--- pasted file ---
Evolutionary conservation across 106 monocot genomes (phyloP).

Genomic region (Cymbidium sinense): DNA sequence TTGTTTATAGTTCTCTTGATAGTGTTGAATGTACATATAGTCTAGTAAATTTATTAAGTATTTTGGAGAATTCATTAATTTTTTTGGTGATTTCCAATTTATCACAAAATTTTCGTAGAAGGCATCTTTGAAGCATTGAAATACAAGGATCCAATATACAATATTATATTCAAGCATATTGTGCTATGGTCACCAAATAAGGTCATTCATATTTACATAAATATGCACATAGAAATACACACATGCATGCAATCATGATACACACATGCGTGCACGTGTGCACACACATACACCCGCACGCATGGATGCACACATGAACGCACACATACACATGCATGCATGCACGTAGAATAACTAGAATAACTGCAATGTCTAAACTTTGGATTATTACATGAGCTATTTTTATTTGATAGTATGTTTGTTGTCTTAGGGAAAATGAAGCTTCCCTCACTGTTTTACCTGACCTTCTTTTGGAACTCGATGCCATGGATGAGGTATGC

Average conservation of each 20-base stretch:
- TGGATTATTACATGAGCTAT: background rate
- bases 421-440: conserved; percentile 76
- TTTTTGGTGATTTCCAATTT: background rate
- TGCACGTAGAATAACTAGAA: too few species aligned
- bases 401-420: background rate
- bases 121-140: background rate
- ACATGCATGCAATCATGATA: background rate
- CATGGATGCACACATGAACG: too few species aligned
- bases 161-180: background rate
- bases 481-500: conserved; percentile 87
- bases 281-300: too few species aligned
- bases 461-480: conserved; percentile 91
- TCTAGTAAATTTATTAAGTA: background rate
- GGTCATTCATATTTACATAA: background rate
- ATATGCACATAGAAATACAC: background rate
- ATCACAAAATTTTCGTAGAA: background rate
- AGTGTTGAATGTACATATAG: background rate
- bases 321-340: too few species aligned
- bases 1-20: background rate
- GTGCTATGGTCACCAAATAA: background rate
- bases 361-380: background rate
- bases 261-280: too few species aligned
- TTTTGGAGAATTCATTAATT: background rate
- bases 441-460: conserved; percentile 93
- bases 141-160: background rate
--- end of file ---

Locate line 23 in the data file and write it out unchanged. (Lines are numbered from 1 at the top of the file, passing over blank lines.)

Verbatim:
- GTGCTATGGTCACCAAATAA: background rate